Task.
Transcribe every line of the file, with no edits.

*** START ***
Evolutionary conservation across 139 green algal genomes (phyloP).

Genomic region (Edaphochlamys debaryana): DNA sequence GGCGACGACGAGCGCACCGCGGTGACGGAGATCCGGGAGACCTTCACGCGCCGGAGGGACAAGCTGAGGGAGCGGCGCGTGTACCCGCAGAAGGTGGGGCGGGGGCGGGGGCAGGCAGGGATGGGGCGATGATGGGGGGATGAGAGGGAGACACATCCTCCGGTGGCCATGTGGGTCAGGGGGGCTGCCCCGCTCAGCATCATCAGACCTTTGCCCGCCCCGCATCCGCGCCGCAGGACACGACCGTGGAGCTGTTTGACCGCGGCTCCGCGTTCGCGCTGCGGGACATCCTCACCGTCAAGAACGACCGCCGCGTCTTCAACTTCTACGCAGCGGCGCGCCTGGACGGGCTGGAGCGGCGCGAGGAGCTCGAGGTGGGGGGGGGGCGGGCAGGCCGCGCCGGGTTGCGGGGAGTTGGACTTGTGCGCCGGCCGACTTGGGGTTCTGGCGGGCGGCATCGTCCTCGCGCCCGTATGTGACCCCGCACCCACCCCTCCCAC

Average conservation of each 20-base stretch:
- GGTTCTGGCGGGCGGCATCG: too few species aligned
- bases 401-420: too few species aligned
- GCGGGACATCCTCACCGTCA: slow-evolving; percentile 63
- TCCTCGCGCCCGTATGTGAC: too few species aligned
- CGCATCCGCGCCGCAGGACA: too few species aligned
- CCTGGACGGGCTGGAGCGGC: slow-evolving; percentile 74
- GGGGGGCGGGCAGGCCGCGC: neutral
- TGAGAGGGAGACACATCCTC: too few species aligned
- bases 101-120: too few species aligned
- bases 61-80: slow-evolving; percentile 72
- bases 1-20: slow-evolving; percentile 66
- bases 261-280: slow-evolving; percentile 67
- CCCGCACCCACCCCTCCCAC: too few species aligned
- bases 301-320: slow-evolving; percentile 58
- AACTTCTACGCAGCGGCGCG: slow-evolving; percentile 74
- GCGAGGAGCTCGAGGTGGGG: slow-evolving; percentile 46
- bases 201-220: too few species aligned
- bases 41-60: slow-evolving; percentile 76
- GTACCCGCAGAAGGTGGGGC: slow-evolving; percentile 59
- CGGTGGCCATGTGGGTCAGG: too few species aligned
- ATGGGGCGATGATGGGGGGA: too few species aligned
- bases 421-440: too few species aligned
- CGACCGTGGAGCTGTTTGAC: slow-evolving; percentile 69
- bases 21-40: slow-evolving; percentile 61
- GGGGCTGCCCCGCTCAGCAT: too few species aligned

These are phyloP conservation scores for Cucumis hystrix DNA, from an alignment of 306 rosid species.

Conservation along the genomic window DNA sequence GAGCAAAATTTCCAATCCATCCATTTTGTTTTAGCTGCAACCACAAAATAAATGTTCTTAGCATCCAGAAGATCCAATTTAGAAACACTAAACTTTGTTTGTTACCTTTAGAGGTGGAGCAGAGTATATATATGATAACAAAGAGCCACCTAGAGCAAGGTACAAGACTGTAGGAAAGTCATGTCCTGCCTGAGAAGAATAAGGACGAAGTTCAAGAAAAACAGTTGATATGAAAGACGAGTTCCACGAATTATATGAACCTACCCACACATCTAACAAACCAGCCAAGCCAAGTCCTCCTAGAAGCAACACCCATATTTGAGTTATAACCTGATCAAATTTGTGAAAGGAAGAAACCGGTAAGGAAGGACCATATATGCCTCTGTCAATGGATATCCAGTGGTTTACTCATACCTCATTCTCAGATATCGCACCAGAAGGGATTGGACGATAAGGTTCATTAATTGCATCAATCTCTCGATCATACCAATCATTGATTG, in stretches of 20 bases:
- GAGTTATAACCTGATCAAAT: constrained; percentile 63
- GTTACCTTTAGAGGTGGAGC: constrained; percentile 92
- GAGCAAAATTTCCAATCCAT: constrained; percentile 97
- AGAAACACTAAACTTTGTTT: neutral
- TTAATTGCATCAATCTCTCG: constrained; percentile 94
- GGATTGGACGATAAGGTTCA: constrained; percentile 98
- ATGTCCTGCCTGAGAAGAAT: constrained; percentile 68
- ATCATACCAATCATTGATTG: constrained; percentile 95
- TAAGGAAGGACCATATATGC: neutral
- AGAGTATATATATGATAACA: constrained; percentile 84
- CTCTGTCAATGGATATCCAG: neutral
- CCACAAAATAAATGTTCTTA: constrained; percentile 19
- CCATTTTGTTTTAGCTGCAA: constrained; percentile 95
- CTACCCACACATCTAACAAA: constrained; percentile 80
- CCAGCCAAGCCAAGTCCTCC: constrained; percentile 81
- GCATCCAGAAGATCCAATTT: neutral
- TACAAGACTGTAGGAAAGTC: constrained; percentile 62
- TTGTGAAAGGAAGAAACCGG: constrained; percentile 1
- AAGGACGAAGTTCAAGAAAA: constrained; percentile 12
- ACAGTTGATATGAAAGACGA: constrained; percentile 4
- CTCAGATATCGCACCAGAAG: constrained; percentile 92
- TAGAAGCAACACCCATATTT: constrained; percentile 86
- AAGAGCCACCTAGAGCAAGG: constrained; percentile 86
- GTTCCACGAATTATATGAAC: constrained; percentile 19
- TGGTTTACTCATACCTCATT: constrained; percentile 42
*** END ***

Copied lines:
Evolutionary conservation across 139 green algal genomes (phyloP).

Genomic region (Edaphochlamys debaryana): DNA sequence GGCGACGACGAGCGCACCGCGGTGACGGAGATCCGGGAGACCTTCACGCGCCGGAGGGACAAGCTGAGGGAGCGGCGCGTGTACCCGCAGAAGGTGGGGCGGGGGCGGGGGCAGGCAGGGATGGGGCGATGATGGGGGGATGAGAGGGAGACACATCCTCCGGTGGCCATGTGGGTCAGGGGGGCTGCCCCGCTCAGCATCATCAGACCTTTGCCCGCCCCGCATCCGCGCCGCAGGACACGACCGTGGAGCTGTTTGACCGCGGCTCCGCGTTCGCGCTGCGGGACATCCTCACCGTCAAGAACGACCGCCGCGTCTTCAACTTCTACGCAGCGGCGCGCCTGGACGGGCTGGAGCGGCGCGAGGAGCTCGAGGTGGGGGGGGGGCGGGCAGGCCGCGCCGGGTTGCGGGGAGTTGGACTTGTGCGCCGGCCGACTTGGGGTTCTGGCGGGCGGCATCGTCCTCGCGCCCGTATGTGACCCCGCACCCACCCCTCCCAC

Average conservation of each 20-base stretch:
- GGTTCTGGCGGGCGGCATCG: too few species aligned
- bases 401-420: too few species aligned
- GCGGGACATCCTCACCGTCA: slow-evolving; percentile 63
- TCCTCGCGCCCGTATGTGAC: too few species aligned
- CGCATCCGCGCCGCAGGACA: too few species aligned
- CCTGGACGGGCTGGAGCGGC: slow-evolving; percentile 74
- GGGGGGCGGGCAGGCCGCGC: neutral
- TGAGAGGGAGACACATCCTC: too few species aligned
- bases 101-120: too few species aligned
- bases 61-80: slow-evolving; percentile 72
- bases 1-20: slow-evolving; percentile 66
- bases 261-280: slow-evolving; percentile 67
- CCCGCACCCACCCCTCCCAC: too few species aligned
- bases 301-320: slow-evolving; percentile 58
- AACTTCTACGCAGCGGCGCG: slow-evolving; percentile 74
- GCGAGGAGCTCGAGGTGGGG: slow-evolving; percentile 46
- bases 201-220: too few species aligned
- bases 41-60: slow-evolving; percentile 76
- GTACCCGCAGAAGGTGGGGC: slow-evolving; percentile 59
- CGGTGGCCATGTGGGTCAGG: too few species aligned
- ATGGGGCGATGATGGGGGGA: too few species aligned
- bases 421-440: too few species aligned
- CGACCGTGGAGCTGTTTGAC: slow-evolving; percentile 69
- bases 21-40: slow-evolving; percentile 61
- GGGGCTGCCCCGCTCAGCAT: too few species aligned

These are phyloP conservation scores for Cucumis hystrix DNA, from an alignment of 306 rosid species.

Conservation along the genomic window DNA sequence GAGCAAAATTTCCAATCCATCCATTTTGTTTTAGCTGCAACCACAAAATAAATGTTCTTAGCATCCAGAAGATCCAATTTAGAAACACTAAACTTTGTTTGTTACCTTTAGAGGTGGAGCAGAGTATATATATGATAACAAAGAGCCACCTAGAGCAAGGTACAAGACTGTAGGAAAGTCATGTCCTGCCTGAGAAGAATAAGGACGAAGTTCAAGAAAAACAGTTGATATGAAAGACGAGTTCCACGAATTATATGAACCTACCCACACATCTAACAAACCAGCCAAGCCAAGTCCTCCTAGAAGCAACACCCATATTTGAGTTATAACCTGATCAAATTTGTGAAAGGAAGAAACCGGTAAGGAAGGACCATATATGCCTCTGTCAATGGATATCCAGTGGTTTACTCATACCTCATTCTCAGATATCGCACCAGAAGGGATTGGACGATAAGGTTCATTAATTGCATCAATCTCTCGATCATACCAATCATTGATTG, in stretches of 20 bases:
- GAGTTATAACCTGATCAAAT: constrained; percentile 63
- GTTACCTTTAGAGGTGGAGC: constrained; percentile 92
- GAGCAAAATTTCCAATCCAT: constrained; percentile 97
- AGAAACACTAAACTTTGTTT: neutral
- TTAATTGCATCAATCTCTCG: constrained; percentile 94
- GGATTGGACGATAAGGTTCA: constrained; percentile 98
- ATGTCCTGCCTGAGAAGAAT: constrained; percentile 68
- ATCATACCAATCATTGATTG: constrained; percentile 95
- TAAGGAAGGACCATATATGC: neutral
- AGAGTATATATATGATAACA: constrained; percentile 84
- CTCTGTCAATGGATATCCAG: neutral
- CCACAAAATAAATGTTCTTA: constrained; percentile 19
- CCATTTTGTTTTAGCTGCAA: constrained; percentile 95
- CTACCCACACATCTAACAAA: constrained; percentile 80
- CCAGCCAAGCCAAGTCCTCC: constrained; percentile 81
- GCATCCAGAAGATCCAATTT: neutral
- TACAAGACTGTAGGAAAGTC: constrained; percentile 62
- TTGTGAAAGGAAGAAACCGG: constrained; percentile 1
- AAGGACGAAGTTCAAGAAAA: constrained; percentile 12
- ACAGTTGATATGAAAGACGA: constrained; percentile 4
- CTCAGATATCGCACCAGAAG: constrained; percentile 92
- TAGAAGCAACACCCATATTT: constrained; percentile 86
- AAGAGCCACCTAGAGCAAGG: constrained; percentile 86
- GTTCCACGAATTATATGAAC: constrained; percentile 19
- TGGTTTACTCATACCTCATT: constrained; percentile 42